Many communities hesitate when it comes to spending limited tax dollars on pedestrian and bicycle infrastructure.
Cities often have competing priorities – updating infrastructure like water and sewer mains compete with funding for parks and trails. But they don’t always have to.
When tax dollars are needed to maintain or improve existing roads, sewer and water systems, many officials question spending money on bicycle and pedestrian infrastructure. But, by taking a closer look at the benefits this type of infrastructure can bring to a community, you may want to consider investing in bicycle and pedestrian infrastructure. Infrastructure can range from high-end signature projects to simpler, cost-effective projects.
Here, SEH senior planner Nancy Dosdall and senior traffic engineer Heather Kienitz examine eight potential benefits to your community when you invest in the improvement and/or construction of non-motorized access and connectivity infrastructure.
When people feel safe commuting or running errands by bicycle or on foot, there is less vehicle traffic. While bicycle paths or complete sidewalks can be expensive, their narrower width makes them significantly less expensive than new street infrastructure. Sometimes, the simple addition of a painted bike lane or crosswalk can improve the safety of people walking and biking. The markings also make motorists more aware of pedestrian and bicyclist presence.
For example, the City of Farmington, New Mexico has made building new bicycle and pedestrian infrastructure a priority. According to Isaac Blue Eyes, Traffic Engineering Administrator, before each road paving, overlay or improvement project the City checks right-of-way and pavement widths to see if there might be room for bicycle lanes. The City often finds room for bike lanes, because many of their streets are oversized for the existing traffic. In addition to making it safer for cyclists and pedestrians, officials have found the narrower drive lanes result in less speeding, swerving between lanes and therefore less traffic accidents. A recent project to remove existing striping and restripe a critical connecting street cost $4 per foot or $8,040 for 2,000 feet of road.
The 2018 Benchmarking Report on Bicycling and Walking says cities that have invested more in bicycle and pedestrian infrastructure, have lower fatality rates of bicycle/vehicle and bicycle/pedestrian crashes.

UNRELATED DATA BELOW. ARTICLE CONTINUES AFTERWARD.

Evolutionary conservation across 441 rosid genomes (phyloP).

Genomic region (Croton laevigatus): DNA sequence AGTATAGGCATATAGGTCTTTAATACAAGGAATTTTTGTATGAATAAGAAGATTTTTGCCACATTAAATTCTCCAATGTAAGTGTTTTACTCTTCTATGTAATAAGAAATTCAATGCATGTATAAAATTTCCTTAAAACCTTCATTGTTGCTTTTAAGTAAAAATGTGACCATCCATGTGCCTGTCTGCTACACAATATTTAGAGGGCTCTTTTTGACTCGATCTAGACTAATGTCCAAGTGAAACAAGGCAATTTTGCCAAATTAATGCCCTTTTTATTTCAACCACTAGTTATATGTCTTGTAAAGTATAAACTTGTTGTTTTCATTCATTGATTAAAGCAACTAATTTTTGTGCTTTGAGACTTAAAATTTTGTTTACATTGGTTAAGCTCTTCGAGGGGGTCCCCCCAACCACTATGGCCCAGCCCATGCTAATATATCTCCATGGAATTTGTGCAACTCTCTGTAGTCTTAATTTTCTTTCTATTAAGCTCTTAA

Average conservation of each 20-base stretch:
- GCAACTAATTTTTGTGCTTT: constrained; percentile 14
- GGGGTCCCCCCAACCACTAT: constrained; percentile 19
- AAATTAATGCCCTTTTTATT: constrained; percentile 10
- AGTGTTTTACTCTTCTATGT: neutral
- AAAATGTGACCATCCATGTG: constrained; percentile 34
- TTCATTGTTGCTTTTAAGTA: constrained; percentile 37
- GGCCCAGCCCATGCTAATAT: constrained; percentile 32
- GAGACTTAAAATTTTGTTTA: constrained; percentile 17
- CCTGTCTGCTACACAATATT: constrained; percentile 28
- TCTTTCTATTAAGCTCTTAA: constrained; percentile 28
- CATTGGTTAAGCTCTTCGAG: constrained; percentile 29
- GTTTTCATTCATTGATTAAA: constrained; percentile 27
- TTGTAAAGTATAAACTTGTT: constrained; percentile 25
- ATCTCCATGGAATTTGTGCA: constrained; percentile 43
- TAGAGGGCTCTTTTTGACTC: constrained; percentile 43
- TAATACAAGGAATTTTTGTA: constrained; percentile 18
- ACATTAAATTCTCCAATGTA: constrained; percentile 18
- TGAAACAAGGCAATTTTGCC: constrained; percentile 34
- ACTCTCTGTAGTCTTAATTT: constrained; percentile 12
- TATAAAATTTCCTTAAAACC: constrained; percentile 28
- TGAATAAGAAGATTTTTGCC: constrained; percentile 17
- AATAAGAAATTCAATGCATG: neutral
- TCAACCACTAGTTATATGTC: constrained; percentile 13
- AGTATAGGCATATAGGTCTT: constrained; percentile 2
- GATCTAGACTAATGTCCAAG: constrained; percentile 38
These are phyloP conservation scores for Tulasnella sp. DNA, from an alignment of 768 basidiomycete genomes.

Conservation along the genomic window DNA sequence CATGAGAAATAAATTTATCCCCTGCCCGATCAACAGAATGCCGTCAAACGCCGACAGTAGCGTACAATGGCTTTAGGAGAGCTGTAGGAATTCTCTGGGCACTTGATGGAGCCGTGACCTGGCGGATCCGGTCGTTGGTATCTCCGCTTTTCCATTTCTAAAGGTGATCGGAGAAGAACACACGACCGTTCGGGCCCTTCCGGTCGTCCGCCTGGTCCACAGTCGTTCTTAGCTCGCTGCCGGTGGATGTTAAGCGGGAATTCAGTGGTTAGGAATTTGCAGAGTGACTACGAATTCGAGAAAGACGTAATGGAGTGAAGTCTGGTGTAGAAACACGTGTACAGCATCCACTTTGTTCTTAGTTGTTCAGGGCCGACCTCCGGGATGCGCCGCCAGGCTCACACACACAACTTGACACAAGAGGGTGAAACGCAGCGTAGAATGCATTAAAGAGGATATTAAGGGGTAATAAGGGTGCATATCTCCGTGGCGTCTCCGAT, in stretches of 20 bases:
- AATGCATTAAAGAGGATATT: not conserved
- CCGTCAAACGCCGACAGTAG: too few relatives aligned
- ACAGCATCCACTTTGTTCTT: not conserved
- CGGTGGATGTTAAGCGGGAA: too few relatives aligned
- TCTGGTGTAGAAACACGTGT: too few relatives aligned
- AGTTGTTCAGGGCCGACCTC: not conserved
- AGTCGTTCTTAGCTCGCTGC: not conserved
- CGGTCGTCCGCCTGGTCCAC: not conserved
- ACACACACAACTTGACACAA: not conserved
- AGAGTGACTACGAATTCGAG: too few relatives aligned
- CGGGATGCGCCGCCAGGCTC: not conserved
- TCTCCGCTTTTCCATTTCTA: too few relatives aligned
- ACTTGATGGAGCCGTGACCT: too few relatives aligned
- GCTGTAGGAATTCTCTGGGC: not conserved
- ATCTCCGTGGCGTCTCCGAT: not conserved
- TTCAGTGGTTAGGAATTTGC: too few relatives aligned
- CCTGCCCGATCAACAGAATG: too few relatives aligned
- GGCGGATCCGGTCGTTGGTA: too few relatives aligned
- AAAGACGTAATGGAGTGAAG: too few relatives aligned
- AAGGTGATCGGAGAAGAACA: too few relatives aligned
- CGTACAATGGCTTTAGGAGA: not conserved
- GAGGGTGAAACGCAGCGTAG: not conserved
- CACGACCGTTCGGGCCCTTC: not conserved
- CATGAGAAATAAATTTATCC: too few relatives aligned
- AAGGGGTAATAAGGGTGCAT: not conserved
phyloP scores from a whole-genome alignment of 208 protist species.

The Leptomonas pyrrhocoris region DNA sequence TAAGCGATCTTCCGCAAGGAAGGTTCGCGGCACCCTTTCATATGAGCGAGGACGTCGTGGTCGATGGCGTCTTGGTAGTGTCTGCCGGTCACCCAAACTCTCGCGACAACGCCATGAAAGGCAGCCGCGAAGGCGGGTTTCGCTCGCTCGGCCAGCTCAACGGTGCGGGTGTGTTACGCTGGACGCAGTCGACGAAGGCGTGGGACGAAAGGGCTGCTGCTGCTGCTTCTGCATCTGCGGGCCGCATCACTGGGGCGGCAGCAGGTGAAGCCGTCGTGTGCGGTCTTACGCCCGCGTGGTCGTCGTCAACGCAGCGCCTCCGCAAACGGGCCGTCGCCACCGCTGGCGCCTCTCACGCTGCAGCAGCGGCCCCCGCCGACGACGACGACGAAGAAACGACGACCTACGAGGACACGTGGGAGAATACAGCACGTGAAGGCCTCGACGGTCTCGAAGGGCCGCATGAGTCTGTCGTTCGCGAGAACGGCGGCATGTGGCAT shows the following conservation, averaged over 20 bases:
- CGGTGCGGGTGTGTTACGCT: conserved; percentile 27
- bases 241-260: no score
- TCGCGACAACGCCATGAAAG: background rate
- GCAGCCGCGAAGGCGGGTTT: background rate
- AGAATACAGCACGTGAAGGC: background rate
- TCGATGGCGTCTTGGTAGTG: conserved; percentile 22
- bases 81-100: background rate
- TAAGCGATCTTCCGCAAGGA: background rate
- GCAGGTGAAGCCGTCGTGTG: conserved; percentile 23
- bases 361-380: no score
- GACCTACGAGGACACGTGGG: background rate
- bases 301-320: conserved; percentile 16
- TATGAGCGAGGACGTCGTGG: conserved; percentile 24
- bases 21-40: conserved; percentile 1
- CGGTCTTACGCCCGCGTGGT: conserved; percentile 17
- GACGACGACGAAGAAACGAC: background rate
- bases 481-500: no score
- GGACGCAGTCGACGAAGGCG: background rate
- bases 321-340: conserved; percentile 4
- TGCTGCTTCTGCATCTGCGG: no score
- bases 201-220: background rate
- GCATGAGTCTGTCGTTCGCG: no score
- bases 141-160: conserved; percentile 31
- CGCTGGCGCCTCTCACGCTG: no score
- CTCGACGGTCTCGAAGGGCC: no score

Curb extensions, or “bump outs,” are another way of increasing safety for pedestrians and cyclists. By ‘bumping out' the curb area at an intersection, the crossing distance for pedestrians is shortened. At the same time, visibility is increased between driver and pedestrian. Traffic calming measures like decreasing four lane roadways to three or two lanes can also help to increase safety, by eliminating vehicle weaving and also by reducing the potential for the multiple threat pedestrian crash. This crash occurs on a multilane road when a driver stops to allow a pedestrian to pass, but the driver in the adjacent lane cannot see the pedestrian as the line of sight is blocked by the stopped vehicle, exposing the pedestrian to being struck by the second vehicle.
Traffic signal timing is another method for increasing pedestrian and bicycle safety. When using leading pedestrian intervals, or LPIs, traffic signals are timed to give pedestrians a head start to cross the street, allowing them to become established in the crosswalk and thus more visible to drivers. In this case, pedestrians receive the walk signal three to five seconds before any conflicting vehicle movement begins.
Finally, using rectangular rapid flashing beacons (RRFBs) can increase safety at pedestrian crossings. These are the bright, flashing, strobe-like indicators activated by pedestrians wishing to cross a roadway. According to the National Cooperative Highway Research Program (NCHRP), pedestrian crashes are reduced by 47 percent when using RRFBs.
What’s more, a study by the Journal of Transport and Health concluded that a rise in the number of bicyclists in a city correlated to safer streets for all users, not only bicyclists. Protected and separated bike facilities are among the infrastructure that most contribute to rider safety. By implementing physical barriers between riders and drivers, safety significantly increases.
Related Content: Three Simple Lessons from America's Most Bike-Friendly Communities
Aside from an increase in safety, riding a bicycle is an aerobic workout. The Centers for Disease Control partnered with the Benchmarking Report noted above to state that moderate physical activity each week can lead to health benefits like preventing hypertension, diabetes, obesity and asthma, according to the report.
It’s often said that bicycles don’t pollute, and it bears repeating. Of course, we can’t do anything about the manufacturing process, but once they hit the road, there isn’t a cleaner form of wheeled transportation.
Bicycles cost money therefore contributing to economic development. Creating more infrastructure can contribute tax money into a community. In fact, a Minnesota Department of Natural Resources study found that the value of goods and services spent by bicyclists totaled $261 million. It also helped support more than 5,000 jobs and $35 million in income taxes.